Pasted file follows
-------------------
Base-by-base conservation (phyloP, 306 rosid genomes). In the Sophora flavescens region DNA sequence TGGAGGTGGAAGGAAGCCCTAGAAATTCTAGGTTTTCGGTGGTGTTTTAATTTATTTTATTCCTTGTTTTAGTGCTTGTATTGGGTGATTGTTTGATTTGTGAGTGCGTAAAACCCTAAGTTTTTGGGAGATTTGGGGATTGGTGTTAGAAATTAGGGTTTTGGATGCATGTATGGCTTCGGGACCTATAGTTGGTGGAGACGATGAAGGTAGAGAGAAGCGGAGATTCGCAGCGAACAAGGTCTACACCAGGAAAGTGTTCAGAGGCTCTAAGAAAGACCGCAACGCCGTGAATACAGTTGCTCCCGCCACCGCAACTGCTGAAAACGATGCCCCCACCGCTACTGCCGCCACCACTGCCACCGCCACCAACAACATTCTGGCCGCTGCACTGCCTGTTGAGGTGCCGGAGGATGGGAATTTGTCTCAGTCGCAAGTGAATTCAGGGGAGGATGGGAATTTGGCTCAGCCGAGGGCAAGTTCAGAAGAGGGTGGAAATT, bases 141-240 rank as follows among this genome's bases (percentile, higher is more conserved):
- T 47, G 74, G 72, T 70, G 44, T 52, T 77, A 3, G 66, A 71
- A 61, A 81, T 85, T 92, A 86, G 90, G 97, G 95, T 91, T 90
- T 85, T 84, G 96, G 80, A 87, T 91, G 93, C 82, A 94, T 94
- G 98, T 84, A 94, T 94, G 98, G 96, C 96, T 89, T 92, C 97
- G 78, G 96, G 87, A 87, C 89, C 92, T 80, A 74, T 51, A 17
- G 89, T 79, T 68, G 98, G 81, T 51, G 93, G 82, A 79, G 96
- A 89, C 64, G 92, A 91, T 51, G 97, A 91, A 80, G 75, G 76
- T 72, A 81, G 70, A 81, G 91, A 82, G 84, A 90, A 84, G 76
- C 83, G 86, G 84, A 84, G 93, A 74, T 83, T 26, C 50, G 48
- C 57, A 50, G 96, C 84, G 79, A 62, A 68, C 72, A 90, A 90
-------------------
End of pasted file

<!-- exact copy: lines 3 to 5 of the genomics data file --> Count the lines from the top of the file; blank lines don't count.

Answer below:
- A 61, A 81, T 85, T 92, A 86, G 90, G 97, G 95, T 91, T 90
- T 85, T 84, G 96, G 80, A 87, T 91, G 93, C 82, A 94, T 94
- G 98, T 84, A 94, T 94, G 98, G 96, C 96, T 89, T 92, C 97